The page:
Dos Passos (with these novels in particular) sometimes has a reputation for being difficult. It's certainly true that his style of jumbling long stretches of character biography alongside shorter pieces and sections of news headlines, song-lyrics, etcetera, can be disorienting at first, but once you get used to the scrapbook effect it produces, it makes a lot of sense.
Most of the book is taken up with the narratives of individual characters' lives. It's hard to describe a plot, as the book follows one character for maybe a few dozen pages, maybe hundreds, before switching to another character, perhaps to return later on (some characters recur, some appear once and then disappear again). What links all of the characters is that they are Americans living their lives in the early 20th Century. beyond that there's a huge variety: some are tremendously successful, some lead hard, directionless, arguably meaningless lives. What Dos Passos does is to accord all of them the respect of his narrative. He follows bums and itinerant workers with the same eye he follows businessmen and artists. The end result is a kaleidoscopic vision of early 20th Century America.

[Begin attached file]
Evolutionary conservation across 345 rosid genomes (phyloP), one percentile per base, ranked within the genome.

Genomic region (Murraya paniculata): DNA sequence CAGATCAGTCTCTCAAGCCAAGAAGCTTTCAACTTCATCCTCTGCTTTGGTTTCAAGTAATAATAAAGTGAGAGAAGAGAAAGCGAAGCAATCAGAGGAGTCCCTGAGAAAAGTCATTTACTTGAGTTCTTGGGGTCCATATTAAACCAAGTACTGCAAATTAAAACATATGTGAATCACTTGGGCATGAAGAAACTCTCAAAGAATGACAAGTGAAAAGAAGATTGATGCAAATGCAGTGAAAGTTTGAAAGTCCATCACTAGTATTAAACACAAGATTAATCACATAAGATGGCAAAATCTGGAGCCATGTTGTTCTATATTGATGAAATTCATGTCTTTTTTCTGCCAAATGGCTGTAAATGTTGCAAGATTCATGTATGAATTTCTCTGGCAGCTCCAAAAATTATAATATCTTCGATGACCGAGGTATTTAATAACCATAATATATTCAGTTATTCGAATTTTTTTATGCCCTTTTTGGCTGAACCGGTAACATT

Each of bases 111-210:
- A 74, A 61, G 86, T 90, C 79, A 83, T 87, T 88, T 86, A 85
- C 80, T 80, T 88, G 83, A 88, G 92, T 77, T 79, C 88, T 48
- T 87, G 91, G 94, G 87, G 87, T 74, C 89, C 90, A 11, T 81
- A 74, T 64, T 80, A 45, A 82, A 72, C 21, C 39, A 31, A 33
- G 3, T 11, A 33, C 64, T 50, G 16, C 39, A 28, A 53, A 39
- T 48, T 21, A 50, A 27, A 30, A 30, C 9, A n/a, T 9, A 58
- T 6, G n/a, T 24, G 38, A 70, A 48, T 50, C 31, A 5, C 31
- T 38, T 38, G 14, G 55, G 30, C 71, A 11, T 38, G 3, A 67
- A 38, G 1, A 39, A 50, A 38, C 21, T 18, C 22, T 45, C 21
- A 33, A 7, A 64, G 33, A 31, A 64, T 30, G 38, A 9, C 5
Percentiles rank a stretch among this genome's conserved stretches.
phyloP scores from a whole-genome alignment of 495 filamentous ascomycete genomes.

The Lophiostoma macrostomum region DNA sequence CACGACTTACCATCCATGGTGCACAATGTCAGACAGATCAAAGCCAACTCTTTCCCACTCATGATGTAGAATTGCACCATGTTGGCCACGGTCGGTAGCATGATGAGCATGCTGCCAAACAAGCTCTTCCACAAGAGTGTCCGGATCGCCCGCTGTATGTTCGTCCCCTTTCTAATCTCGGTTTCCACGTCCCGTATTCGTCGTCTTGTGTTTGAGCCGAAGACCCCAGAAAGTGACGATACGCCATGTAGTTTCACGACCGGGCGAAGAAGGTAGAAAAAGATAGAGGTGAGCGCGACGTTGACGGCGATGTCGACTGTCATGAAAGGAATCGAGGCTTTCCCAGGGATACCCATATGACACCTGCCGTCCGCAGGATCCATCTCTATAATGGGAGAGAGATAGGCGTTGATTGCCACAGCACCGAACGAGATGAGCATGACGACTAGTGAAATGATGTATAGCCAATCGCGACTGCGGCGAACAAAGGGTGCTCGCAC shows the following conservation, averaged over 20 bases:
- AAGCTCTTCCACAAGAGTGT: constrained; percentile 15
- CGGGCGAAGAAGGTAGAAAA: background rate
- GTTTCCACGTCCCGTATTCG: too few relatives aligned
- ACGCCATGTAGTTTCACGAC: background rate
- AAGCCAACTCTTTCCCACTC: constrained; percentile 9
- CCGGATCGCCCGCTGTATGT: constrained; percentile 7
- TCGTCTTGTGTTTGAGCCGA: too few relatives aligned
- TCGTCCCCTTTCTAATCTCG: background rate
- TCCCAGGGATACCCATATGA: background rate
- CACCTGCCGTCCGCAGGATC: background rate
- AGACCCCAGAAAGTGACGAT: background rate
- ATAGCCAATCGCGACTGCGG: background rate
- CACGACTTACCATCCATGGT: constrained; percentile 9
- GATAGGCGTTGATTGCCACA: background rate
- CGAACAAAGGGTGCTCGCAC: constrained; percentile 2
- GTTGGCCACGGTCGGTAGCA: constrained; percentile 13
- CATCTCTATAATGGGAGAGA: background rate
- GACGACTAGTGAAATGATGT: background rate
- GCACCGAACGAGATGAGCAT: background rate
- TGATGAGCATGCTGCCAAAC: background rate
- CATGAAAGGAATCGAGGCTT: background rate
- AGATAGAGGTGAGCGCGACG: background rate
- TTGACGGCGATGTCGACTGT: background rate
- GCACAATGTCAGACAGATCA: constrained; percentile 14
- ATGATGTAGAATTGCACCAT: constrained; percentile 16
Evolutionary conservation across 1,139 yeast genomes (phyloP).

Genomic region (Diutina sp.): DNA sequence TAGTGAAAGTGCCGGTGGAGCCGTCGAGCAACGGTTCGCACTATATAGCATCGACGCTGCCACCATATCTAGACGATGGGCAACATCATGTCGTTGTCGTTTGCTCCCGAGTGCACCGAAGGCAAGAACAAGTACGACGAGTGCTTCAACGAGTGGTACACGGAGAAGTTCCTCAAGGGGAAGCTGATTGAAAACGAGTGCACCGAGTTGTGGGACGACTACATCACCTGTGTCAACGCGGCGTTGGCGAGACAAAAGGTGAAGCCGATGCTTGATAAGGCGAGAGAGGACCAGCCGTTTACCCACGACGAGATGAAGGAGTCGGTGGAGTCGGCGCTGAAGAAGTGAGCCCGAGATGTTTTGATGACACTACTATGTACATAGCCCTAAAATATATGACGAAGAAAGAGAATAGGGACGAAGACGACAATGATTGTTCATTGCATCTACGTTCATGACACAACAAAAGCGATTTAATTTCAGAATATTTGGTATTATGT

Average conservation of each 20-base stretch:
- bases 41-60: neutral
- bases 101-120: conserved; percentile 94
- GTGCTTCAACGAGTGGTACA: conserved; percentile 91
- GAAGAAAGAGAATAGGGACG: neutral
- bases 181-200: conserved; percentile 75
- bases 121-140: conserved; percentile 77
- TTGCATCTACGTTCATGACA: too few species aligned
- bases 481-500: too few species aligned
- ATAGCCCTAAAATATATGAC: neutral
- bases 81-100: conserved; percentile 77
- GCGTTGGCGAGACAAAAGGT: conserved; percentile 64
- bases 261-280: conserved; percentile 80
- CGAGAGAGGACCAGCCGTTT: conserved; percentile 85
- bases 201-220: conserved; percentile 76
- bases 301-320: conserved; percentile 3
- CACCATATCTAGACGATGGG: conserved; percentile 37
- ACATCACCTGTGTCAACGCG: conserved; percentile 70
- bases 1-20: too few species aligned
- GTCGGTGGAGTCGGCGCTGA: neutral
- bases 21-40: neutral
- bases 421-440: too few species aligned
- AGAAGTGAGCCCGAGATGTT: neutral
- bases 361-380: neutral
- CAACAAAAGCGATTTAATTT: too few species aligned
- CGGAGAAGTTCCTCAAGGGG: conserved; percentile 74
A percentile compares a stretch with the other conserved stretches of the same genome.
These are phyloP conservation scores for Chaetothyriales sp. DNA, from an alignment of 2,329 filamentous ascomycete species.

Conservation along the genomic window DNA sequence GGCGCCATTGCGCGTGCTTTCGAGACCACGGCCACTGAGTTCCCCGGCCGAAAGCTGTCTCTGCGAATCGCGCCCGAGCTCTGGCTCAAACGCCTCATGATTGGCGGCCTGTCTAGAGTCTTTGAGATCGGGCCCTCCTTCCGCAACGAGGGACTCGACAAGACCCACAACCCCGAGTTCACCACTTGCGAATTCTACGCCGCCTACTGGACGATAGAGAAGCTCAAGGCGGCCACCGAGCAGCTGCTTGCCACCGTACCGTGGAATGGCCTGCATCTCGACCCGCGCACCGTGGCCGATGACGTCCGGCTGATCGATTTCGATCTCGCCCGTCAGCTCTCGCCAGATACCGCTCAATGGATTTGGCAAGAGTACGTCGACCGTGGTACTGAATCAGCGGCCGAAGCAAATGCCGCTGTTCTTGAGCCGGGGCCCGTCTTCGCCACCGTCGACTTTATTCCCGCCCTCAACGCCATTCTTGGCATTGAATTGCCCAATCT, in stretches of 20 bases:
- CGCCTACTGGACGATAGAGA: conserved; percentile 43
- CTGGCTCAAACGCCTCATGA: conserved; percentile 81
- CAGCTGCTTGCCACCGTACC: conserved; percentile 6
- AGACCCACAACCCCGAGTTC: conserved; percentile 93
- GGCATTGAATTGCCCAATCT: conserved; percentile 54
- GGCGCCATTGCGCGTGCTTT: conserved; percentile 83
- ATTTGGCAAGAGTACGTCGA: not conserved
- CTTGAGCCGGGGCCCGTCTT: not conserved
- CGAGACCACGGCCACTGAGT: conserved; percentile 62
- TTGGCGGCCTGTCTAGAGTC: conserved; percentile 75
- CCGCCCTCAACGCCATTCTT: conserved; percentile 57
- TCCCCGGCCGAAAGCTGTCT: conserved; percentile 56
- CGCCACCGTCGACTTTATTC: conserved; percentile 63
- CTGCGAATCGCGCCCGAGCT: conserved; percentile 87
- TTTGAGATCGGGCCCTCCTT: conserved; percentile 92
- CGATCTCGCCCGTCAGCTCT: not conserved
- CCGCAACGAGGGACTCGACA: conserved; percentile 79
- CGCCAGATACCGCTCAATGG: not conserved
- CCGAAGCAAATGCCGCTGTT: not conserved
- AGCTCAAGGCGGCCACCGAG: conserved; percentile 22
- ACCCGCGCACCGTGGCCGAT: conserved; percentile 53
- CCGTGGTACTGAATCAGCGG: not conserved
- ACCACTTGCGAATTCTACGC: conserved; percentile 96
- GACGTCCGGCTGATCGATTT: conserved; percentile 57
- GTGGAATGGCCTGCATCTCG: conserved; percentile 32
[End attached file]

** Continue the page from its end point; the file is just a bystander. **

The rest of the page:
If you're a bit worried about the commitment (this is a long, long book), I'd encourage you to try reading the novels separately and see how you go. They were originally published as three medium-length stand alone novels, and taking a breather between installments certainly helped me get through. In the end, it's well worth it to experience an incredible period through Dos Passos's impressionistic, shifting, but always lucid stories.